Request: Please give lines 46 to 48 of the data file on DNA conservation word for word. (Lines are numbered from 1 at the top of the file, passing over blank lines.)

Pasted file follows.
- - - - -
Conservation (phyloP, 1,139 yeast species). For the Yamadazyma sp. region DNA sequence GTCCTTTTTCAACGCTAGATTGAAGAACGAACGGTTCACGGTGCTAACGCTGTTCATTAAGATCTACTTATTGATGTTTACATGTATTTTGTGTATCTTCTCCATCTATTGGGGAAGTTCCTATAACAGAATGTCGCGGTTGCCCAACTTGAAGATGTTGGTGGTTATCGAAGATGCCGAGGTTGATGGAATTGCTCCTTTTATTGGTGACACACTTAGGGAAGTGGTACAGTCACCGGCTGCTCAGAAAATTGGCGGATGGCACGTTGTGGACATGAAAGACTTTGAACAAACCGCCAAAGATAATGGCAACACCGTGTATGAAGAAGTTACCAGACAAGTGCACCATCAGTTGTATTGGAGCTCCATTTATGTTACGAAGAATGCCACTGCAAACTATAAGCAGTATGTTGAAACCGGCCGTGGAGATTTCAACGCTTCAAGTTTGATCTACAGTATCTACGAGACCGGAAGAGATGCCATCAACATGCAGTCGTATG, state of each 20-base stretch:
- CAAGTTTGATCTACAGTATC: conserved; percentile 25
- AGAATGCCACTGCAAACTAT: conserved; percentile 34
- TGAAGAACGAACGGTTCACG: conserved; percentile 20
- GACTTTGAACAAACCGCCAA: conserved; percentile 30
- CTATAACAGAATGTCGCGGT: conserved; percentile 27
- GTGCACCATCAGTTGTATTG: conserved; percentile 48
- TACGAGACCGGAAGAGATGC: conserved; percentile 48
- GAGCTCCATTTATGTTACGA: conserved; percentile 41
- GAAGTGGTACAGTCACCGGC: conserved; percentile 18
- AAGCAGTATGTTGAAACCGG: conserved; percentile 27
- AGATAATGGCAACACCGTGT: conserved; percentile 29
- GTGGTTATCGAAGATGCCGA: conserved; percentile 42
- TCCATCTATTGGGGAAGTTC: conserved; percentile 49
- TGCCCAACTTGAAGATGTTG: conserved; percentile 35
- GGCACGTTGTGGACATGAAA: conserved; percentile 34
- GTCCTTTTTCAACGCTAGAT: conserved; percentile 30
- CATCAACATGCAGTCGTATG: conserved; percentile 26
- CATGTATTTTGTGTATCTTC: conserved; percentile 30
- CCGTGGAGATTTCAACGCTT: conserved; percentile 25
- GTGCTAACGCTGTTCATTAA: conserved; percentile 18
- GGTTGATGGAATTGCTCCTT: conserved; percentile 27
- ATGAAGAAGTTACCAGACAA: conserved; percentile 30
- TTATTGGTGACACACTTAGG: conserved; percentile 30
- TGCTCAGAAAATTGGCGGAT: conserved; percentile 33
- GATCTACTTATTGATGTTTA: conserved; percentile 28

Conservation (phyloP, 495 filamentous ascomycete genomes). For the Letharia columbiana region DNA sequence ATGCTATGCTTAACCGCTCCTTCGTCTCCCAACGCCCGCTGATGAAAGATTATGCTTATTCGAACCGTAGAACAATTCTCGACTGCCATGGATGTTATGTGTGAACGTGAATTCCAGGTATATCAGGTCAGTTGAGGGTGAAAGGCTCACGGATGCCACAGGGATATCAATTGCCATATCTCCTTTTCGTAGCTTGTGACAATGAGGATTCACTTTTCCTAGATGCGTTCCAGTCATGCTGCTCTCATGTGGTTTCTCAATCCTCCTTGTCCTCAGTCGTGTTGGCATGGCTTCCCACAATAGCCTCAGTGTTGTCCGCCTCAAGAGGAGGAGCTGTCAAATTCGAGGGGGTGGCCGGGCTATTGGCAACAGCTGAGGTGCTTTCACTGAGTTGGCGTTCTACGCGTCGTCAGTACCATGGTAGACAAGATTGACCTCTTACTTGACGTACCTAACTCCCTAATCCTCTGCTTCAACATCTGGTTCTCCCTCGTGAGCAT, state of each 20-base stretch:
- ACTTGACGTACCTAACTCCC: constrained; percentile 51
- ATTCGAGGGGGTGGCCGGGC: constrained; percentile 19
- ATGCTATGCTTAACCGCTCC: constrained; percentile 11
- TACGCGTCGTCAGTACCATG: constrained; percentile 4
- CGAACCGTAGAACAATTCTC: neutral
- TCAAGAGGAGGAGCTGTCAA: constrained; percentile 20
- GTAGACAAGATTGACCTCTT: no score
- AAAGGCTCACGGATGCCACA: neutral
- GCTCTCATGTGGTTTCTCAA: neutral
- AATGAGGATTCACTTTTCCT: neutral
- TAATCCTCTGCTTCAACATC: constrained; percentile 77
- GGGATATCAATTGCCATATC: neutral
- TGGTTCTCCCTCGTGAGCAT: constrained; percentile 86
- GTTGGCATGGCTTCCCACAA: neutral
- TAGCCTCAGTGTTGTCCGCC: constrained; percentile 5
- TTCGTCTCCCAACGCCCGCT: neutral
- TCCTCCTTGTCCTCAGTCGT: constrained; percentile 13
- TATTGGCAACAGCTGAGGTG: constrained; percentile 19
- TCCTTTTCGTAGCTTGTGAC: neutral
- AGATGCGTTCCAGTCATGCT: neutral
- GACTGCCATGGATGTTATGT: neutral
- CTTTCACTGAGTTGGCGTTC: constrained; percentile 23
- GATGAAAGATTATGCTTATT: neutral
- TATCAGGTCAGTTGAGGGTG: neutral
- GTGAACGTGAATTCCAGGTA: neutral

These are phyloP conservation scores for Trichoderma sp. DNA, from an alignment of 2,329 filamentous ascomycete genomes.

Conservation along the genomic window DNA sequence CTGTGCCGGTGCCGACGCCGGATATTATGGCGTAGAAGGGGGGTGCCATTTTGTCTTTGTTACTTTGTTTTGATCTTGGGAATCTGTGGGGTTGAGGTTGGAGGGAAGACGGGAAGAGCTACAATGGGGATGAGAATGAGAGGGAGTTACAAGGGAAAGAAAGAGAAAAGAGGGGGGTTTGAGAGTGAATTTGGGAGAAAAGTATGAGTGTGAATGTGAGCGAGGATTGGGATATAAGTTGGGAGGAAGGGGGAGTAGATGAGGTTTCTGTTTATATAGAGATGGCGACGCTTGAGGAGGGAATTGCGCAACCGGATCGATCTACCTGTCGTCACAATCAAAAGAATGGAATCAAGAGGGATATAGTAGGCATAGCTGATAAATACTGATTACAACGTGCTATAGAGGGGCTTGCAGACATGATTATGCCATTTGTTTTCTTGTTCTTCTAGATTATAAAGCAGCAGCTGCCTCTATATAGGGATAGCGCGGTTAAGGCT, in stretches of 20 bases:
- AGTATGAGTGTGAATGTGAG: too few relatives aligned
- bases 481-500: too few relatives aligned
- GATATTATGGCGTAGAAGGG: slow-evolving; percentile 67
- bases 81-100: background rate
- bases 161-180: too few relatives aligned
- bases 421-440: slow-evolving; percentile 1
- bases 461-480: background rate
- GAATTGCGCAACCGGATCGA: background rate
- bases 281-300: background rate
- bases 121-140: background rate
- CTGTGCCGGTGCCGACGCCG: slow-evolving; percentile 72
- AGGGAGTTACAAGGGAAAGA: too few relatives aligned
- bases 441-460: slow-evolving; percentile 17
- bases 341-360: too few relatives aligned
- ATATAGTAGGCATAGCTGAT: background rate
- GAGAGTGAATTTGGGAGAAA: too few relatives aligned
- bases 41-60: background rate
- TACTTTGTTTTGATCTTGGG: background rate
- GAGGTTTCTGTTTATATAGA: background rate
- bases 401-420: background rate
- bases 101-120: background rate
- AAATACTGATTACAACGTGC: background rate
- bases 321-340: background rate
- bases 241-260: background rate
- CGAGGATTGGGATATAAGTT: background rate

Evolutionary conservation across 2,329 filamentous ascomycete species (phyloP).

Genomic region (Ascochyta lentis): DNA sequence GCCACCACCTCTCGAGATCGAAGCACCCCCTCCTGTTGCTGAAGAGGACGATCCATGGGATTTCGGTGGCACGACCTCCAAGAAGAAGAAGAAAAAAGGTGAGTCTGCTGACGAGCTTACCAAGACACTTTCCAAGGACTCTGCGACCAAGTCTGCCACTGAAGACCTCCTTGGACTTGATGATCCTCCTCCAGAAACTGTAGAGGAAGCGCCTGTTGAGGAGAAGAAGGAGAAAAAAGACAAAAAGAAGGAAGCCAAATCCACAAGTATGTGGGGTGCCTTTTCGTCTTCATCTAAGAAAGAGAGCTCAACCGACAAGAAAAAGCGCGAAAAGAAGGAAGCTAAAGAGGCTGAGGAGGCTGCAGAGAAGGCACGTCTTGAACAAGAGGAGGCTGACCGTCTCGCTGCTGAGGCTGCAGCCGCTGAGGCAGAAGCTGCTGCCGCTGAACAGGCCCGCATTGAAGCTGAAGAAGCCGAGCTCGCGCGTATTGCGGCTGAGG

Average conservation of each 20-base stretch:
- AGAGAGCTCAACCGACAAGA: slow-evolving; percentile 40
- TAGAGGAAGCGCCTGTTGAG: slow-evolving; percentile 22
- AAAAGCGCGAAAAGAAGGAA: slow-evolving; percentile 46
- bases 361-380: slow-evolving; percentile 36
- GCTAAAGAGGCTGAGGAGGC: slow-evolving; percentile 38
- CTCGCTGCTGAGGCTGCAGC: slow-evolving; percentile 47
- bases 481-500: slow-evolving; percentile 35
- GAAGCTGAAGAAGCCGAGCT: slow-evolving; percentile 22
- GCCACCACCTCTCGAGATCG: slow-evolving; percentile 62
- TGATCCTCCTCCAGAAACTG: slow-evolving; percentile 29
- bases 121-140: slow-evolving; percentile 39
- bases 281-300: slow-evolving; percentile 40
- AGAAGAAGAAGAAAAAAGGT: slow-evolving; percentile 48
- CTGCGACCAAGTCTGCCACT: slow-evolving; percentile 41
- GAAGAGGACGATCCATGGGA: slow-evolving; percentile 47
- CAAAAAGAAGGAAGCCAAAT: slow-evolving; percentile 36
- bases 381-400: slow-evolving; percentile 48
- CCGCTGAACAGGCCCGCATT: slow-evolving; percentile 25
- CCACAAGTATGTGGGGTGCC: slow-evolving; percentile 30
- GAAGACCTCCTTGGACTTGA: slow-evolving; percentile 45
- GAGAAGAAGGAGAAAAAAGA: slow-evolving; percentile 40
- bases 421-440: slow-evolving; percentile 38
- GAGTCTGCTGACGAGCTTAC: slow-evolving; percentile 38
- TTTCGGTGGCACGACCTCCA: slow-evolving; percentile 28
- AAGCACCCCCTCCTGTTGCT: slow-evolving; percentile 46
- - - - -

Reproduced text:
- TCCTTTTCGTAGCTTGTGAC: neutral
- AGATGCGTTCCAGTCATGCT: neutral
- GACTGCCATGGATGTTATGT: neutral